The psychology of magic: Where do we look for meaning in life?

The desperate search for a narrative opens the door to the wonders of magic.

DERREN BROWN: We live in a world now where we've comfortably dispensed with most myth and superstition for the last few hundred years. That's the enlightenment project, you know, we have embraced a very rational approach to life and that's wonderful and it has brought us many great things, but it's also left us with a sort of a meaning gap.

So, for example, we've removed any meaning around the idea of death so particularly morbid superstitions are the first things that we sort of got rid of. So, if death now doesn't really have any meaning it means we don't live comfortably with the idea of death, death is an unwelcome and absurd and terrifying and alienating sort of stranger when it comes rather than a companion to life that's something that's present and in the background that we sort of make our peace with, which plenty of other cultures do. And then when it happens we really struggled for a narrative. The only narrative we have really is the brave battle that someone is fighting. That's sort of our cultural narrative around death, which is really not helpful. It's not helpful for the person that's dying, it just adds failure to another list of problems that they've already got. It's more helpful for the people around them. And that's sort of the problem our need for narrative and meaning at that point has been, well it's there but the narrative, our sense of authorship has been jettisoned and the people around us are making the decisions. They're taking authorship of this point in our life when we need maximum authorship really. We start to feel like or can start to feel like a cameo part while the doctors and loved ones and people are making decisions.

So, there's an example of meaning and myth been taken out of something where it's psychologically important, it's important for us to have some kind of sense of meaning in those times. So, it's no coincidence that psychics and spiritual mediums and all of that world come in with a fairly tawdry sense of meaning, they don't really offer anything useful, but they kind of seem like they do so they become very popular in our sort of society where we're desperate for something, we're desperate for some sort of narrative that just gives us a sense of something bigger. So, I think that's very important because magic is in a secular way is promising those kind of things. And we know it's theatrical, we certainly do with a stage magician, we don't if it's a medium where perhaps we believe in them maybe. But I think they're always going to tap into our need for that element of life, that kind of feeling of wonder, of the thing that's bigger than ourselves, of transcendence. I mean that's what it's tapping into. And that's a hugely important thing in life; you only find meaning in life by finding the thing that's bigger than you and throwing yourself into that thing. That's how you find meaning. And meaning is more important than happiness. When people's lives mean nothing that's when they throw themselves off buildings, which we all deal with unhappiness all the time so meaning is the most important. And when we lack a sense of transcendence or when we lack a sense of narratives that are bigger than us that we can lose ourselves in we're going to try and find it where we can and magic in it's silly vaudevillian often childish way I think tends to appeal to that.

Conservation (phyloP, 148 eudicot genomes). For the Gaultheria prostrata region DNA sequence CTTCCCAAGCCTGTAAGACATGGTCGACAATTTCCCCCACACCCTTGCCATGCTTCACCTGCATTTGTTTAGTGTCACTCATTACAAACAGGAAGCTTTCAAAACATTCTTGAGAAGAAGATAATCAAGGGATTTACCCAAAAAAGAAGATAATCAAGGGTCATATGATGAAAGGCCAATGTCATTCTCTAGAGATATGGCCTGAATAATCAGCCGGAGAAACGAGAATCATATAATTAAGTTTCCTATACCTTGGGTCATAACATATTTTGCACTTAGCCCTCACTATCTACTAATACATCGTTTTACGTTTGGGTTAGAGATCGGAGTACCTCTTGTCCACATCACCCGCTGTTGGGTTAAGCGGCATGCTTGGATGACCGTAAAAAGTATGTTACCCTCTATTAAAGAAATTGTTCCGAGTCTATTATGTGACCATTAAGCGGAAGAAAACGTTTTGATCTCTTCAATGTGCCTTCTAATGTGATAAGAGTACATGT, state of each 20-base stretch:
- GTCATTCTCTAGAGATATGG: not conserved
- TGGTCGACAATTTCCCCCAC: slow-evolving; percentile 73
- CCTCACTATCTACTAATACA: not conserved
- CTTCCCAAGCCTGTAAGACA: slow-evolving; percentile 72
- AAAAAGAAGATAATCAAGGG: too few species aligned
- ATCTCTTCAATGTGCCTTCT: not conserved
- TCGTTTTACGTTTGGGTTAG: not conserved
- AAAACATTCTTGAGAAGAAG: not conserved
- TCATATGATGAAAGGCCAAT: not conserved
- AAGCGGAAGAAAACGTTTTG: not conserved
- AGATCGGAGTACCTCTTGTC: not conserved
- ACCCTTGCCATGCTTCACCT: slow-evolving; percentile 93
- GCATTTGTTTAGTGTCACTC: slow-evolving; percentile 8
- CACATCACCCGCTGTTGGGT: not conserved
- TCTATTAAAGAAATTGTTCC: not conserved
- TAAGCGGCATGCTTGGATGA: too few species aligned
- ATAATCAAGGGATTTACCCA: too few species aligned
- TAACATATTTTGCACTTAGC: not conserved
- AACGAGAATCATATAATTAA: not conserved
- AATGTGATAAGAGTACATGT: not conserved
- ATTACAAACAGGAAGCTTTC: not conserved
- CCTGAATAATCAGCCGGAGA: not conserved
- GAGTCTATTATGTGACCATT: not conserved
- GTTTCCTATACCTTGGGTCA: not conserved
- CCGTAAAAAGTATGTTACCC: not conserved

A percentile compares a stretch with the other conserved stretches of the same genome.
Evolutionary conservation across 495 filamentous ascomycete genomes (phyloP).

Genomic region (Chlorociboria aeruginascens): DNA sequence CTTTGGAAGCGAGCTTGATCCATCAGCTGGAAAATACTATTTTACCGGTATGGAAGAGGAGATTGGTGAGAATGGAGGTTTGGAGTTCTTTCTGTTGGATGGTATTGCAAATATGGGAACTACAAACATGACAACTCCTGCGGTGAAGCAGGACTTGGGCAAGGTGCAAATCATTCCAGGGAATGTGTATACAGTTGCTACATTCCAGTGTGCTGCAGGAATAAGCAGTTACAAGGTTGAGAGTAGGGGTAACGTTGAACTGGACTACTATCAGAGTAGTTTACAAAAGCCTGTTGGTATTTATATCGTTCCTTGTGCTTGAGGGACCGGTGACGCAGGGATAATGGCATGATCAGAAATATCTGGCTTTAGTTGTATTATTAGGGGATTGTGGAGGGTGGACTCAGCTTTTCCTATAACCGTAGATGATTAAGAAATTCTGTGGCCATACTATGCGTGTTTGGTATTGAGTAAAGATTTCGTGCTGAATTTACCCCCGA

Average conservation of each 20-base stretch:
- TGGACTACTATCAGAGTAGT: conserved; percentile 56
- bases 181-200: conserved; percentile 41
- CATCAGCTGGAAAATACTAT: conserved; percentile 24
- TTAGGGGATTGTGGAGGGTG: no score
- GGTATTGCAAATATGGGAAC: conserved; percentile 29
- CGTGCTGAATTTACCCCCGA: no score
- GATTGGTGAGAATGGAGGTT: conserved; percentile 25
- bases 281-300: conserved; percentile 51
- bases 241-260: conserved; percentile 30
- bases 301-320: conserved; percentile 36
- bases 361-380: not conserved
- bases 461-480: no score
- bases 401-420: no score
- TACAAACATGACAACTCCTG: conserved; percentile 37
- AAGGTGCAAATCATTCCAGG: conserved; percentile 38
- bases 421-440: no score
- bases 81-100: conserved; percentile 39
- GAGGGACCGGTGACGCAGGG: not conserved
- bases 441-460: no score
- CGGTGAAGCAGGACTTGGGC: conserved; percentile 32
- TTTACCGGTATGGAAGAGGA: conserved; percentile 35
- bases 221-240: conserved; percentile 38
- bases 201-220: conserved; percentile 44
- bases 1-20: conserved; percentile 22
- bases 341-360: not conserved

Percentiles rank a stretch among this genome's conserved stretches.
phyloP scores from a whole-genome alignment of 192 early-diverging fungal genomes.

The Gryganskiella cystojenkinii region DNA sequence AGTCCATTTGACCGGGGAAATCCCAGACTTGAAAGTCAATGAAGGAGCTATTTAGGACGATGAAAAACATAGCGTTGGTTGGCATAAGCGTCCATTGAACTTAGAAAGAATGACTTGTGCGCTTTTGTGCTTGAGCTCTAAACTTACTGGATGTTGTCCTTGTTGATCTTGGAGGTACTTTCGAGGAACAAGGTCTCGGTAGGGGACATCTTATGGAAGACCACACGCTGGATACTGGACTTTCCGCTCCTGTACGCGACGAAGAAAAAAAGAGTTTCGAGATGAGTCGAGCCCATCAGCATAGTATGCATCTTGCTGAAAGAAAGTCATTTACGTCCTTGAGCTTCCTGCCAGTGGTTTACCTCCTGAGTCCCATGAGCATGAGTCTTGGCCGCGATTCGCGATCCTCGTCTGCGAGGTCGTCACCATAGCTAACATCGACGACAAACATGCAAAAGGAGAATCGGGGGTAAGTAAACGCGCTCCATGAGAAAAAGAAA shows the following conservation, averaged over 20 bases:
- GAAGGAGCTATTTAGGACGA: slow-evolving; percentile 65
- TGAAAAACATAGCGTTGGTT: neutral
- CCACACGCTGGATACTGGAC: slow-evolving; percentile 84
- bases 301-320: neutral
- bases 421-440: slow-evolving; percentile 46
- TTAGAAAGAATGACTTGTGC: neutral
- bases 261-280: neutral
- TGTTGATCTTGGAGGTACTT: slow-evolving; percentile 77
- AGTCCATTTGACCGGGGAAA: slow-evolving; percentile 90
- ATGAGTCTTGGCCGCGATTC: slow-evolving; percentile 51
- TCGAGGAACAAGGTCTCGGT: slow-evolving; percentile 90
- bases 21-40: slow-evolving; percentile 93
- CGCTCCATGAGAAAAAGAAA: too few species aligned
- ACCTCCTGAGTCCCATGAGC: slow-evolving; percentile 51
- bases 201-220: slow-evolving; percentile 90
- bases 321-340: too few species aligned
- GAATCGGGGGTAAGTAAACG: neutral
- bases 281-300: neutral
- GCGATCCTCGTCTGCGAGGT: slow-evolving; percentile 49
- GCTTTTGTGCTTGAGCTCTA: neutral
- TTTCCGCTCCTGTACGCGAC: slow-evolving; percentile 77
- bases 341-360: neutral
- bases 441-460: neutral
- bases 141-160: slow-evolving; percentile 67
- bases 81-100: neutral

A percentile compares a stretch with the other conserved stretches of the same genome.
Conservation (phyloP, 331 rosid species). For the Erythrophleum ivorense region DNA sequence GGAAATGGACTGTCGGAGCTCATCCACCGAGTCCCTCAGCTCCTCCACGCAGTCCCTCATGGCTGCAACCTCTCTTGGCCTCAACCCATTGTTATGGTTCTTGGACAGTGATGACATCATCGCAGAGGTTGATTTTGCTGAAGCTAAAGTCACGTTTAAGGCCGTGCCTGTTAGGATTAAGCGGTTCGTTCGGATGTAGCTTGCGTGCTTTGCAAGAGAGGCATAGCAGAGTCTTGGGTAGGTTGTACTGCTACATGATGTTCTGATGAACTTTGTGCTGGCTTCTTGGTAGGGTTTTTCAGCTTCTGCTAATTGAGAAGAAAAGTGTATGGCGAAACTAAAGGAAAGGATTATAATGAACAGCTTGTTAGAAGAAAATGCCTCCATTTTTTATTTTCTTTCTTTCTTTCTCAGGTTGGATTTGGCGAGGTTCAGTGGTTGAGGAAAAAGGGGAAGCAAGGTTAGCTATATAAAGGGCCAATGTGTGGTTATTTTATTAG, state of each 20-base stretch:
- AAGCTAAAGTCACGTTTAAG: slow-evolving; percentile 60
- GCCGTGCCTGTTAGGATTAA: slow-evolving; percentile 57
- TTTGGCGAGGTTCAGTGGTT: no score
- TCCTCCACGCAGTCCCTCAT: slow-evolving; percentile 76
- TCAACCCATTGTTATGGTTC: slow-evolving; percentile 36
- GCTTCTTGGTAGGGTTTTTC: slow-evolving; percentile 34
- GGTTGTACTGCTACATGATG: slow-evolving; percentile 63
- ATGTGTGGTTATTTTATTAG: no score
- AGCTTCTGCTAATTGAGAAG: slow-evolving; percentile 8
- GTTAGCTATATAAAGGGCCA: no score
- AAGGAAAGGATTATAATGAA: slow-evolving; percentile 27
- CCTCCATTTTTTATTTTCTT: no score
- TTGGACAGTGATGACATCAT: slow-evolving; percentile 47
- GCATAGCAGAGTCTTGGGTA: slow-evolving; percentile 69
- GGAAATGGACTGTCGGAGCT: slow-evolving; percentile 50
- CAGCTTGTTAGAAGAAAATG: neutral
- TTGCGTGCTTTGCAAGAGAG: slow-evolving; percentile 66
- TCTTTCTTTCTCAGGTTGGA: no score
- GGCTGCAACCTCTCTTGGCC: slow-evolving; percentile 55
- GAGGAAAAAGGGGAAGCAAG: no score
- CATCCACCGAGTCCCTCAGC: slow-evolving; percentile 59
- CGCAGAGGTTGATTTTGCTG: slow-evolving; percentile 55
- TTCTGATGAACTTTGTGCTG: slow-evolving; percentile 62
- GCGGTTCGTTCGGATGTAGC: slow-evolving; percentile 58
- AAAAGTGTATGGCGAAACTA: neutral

• By embracing a rational approach to life, society at large has stripped away meaning from psychologically important elements of life, including death.
  • A lack of meaning leads to discomfort, which results in a desperate search for narrative in things that feel transcendent and bigger than ourselves.
  • For some, the wonder of magic fills that void and provides the meaning and structure that has been lost.
  • Derren returns to the stage with his new live, one-man show, Showman. Check it out here.

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Want to be a better leader? Take off the mask.

The best leaders don't project perfection. Peter Fuda explains why.

  • There are two kinds of masks leaders wear. Executive coach Peter Fuda likens one to The Phantom of the Opera—projecting perfectionism to hide feelings of inadequacy—and the other to The Mask, where leaders assume a persona of toughness or brashness because they imagine it projects the power needed for the position.
  • Both of those masks are motivated by self-protection, rather than learning, growth and contribution. "By the way," says Fuda, "your people know you're imperfect anyway, so when you embrace your imperfections they know you're honest as well."
  • The most effective leaders are those who try to perfect their craft rather than try to perfect their image. They inspire a culture of learning and growth, not a culture where people are afraid to ask for help.

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